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Baked Apples and Applesauce

October 13, 2009 • 1 Comment

The same ingredients. Two different recipes.

Merrill

This weekend we went apple-picking in New Jersey. And pumpkin-picking. And cherry tomato-picking. Not to mention, of course, the cider and the doughnuts that found their way into our bags. But back to the apples. Caught up in the beauty of the day, we ended up picking (and buying) 14 pounds of apples. Once we got home, I quickly realized I needed to do something with the ones we weren't planning to snack on over the next couple of weeks. It occurred to me that this was a great opportunity for...nothing other than a Recipe Inside-Out! Below, you'll find a recipe for baked apples and one for applesauce. Hope you enjoy them!

Baked Apples

Serves 4

  • 1 lemon
  • 3 tablespoons light brown sugar
  • 1/2 teaspoon cinnamon
  • 1/4 teaspoon ground ginger
  • 1/8 teaspoon ground cardamom
  • pinch salt
  • 4 medium, firm apples
  • 1 tablespoon maple syrup
  • 4 teaspoons unsalted butter, softened
  • 1/4 cup apple cider

1. Heat the oven to 350°F. Finely zest the lemon and set aside the naked lemon for later. In a small bowl, stir together the zest, brown sugar, spices and salt.

2. Cut the top third off each apple and use a melon baller to dig out the core, leaving a small hollow. Arrange the apples in a baking dish just large enough to hold them. Evenly divide the sugar and spice mixture among the four hollows, sprinkling some over the tops of the apples if you have extra.

3. Squeeze the juice from half of the lemon over the top of the apples, and then drizzle the maple syrup evenly over that. Dot the apples with dabs of butter and pour the cider around the apples. Cover the baking dish tightly with aluminum foil and bake for about 40 minutes, until the apples are tender. Uncover and if you'd like, put the apples under the broiler for a few minutes to brown the tops. Serve warm with vanilla ice cream, mascarpone or heavy cream.

Spiced Applesauce with Cider and Maple Syrup

Makes about 6 cups

  • 4 pounds tart, firm apples
  • 2 tablespoons unsalted butter
  • 1 tablespoon light brown sugar
  • 1 tablespoon maple syrup, plus additional to taste
  • pinch salt
  • 1/4 cup apple cider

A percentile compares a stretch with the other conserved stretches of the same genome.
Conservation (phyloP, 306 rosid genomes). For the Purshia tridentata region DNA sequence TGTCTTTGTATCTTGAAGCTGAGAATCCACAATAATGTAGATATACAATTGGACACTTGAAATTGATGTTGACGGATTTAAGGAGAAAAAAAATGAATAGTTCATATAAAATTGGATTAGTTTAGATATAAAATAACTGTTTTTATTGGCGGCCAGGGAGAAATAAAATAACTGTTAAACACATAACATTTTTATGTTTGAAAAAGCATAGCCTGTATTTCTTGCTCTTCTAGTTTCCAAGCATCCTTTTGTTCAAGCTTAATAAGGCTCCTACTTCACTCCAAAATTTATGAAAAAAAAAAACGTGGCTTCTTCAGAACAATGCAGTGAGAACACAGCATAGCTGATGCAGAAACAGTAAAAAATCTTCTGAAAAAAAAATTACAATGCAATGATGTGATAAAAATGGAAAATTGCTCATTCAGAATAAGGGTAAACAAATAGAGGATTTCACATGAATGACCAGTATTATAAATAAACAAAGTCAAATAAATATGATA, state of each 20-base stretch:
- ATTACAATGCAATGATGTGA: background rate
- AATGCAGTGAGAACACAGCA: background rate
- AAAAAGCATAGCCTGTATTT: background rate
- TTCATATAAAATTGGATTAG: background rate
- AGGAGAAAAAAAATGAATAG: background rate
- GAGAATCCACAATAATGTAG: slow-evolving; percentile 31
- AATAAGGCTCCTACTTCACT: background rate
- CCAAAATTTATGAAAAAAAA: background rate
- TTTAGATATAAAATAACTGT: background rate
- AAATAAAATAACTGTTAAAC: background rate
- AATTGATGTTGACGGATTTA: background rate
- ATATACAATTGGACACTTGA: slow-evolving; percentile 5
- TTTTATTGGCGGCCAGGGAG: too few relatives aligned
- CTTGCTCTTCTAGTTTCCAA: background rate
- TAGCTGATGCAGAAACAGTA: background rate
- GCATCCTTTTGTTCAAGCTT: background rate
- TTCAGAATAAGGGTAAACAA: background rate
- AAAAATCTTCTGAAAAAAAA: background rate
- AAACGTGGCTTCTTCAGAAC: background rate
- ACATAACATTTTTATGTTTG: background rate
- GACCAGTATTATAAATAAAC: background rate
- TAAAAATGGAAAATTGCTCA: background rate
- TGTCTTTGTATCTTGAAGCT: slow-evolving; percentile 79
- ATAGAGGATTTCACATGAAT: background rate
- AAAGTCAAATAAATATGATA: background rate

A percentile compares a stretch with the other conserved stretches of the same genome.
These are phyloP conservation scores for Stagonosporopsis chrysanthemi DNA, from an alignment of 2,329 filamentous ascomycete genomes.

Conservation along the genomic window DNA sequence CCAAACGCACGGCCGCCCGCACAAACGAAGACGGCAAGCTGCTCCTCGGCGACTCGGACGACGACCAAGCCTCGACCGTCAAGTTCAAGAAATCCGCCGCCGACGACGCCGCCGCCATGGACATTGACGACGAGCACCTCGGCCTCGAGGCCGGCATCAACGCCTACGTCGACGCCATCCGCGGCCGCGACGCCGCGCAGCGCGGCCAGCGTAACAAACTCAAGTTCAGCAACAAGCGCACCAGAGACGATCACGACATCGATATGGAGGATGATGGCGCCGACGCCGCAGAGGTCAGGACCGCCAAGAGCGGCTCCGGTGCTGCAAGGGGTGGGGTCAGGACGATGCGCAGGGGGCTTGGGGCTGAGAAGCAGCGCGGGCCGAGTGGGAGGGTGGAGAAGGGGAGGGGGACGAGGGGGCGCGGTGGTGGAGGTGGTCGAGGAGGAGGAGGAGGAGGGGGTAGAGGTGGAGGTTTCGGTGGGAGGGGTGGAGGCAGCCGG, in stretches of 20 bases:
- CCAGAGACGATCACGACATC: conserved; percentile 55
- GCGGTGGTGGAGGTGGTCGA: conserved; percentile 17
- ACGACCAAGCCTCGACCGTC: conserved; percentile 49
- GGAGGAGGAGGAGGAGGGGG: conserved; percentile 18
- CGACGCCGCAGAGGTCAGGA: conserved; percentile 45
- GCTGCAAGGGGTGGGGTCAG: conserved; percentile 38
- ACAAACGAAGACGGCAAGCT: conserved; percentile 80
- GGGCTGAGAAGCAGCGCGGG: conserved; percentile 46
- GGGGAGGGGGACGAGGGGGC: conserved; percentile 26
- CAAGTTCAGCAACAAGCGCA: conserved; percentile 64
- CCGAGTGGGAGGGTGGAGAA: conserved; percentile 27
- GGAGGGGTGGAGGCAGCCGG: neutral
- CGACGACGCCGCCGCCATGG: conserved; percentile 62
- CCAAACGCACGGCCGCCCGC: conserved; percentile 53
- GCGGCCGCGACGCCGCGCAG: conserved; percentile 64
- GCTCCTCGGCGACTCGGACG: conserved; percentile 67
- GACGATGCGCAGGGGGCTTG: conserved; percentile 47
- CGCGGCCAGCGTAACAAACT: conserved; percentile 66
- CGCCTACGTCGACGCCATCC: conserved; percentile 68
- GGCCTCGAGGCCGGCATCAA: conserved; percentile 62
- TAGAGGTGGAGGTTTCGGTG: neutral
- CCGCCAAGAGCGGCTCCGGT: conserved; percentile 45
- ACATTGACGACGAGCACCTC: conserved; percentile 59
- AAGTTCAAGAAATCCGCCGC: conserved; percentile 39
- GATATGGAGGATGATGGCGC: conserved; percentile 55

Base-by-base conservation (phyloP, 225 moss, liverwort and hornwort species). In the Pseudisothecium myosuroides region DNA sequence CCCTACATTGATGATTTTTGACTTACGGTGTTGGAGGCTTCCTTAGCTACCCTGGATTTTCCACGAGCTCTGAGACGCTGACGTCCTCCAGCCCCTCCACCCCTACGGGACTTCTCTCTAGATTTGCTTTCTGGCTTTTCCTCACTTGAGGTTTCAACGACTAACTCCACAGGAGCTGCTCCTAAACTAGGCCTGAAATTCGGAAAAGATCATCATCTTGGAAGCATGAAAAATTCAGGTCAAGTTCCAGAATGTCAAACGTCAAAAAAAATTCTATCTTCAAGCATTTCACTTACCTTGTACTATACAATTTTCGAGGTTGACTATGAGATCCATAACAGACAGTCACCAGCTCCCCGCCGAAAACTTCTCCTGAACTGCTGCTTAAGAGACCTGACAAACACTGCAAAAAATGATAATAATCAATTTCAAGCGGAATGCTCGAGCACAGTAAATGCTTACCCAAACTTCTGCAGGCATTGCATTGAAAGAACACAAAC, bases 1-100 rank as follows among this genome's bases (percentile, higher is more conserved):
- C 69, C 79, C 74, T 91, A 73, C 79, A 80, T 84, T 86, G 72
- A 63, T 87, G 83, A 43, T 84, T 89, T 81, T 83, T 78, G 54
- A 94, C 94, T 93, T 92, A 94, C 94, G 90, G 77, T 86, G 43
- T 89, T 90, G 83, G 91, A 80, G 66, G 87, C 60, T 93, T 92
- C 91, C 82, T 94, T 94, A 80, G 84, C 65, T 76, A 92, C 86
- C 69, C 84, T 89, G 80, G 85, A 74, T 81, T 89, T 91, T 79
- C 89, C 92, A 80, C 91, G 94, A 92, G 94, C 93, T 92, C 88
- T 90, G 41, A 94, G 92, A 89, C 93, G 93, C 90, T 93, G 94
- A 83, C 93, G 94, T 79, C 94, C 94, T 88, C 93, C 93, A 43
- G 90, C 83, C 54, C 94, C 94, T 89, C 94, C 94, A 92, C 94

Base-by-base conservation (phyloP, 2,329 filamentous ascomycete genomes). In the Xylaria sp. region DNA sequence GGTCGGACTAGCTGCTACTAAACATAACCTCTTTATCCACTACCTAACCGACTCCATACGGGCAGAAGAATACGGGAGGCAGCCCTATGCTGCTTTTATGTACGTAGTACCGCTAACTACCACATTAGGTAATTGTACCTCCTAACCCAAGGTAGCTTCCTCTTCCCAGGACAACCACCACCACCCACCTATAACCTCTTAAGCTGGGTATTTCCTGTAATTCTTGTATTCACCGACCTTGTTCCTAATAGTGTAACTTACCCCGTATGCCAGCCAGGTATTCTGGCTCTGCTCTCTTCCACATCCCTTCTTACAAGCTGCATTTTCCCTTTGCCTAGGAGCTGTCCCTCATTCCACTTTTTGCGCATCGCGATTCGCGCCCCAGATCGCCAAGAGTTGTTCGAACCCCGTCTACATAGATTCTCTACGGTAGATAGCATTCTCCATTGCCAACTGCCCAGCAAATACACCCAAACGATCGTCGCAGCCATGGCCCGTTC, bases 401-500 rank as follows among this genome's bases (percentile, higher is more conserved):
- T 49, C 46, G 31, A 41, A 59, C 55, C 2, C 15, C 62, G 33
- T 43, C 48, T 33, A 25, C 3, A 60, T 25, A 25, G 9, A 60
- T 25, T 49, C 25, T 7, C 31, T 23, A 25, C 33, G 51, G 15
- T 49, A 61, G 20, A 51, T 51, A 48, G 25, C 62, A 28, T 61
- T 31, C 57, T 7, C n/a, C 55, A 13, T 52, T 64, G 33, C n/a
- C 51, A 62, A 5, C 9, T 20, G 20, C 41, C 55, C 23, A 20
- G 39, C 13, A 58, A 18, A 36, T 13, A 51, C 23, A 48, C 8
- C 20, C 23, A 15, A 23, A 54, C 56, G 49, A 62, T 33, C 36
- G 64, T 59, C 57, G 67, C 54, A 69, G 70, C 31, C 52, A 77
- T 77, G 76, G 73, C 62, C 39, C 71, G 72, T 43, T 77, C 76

• 1/2 teaspoon cinnamon
  • 1/4 teaspoon ground ginger
  • 1/8 teaspoon ground cardamom
  • 1/2 lemon, juiced

1. Core the apples and cut them into large chunks (don't bother to peel them unless you don't have a food mill or potato ricer).

2. Melt the butter in a large, heavy saucepan over medium-low heat. Stir in the brown sugar, maple syrup and salt and cook for a minute or so until the mixture begins to thicken and bubble, and you can smell the sugar starting to caramelize. Add the apples and stir to coat them in the butter and sugar. Add the cider, cover the pan and lower the heat so that apples are simmering. Cook for 20 to 25 minutes, stirring occasionally, until the apples are very tender.

3. Carefully (they're hot!) put the cooked apples through a food mill or a potato ricer (or you can purée them with a hand masher if you've peeled them) and return the applesauce to the saucepan. Stir in the spices, and then add lemon juice to taste and more maple syrup if you'd like (this will depend on the tartness of your apples and on how sweet you like your applesauce). Serve warm, cold or at room temperature, preferably with a river of cream poured over the top.

Comments (1)

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Birthday_2012

almost 5 years ago luvcookbooks

Meg is a trusted home cook.

I read these and thought how nice, old standards with a few twists. This afternoon I was going to make applesauce to go with pork tenderloin. But first I didn't scroll down far enough and grated lemon peel to go into the applesauce (just put it in because I didn't want it to go to waste). Then the computer screen went into a crazy plaid and I couldn't read the recipe. Don't know what happened. So I just made the usual, sigh, because the apples were already on the stove. I had been looking so forward to the caramelized sugar mixture and the cardamom, but it will have to wait. The nice thing is it's still delicious and I cook for a forgiving audience. Thanks for the recipes, and there's always next weekend.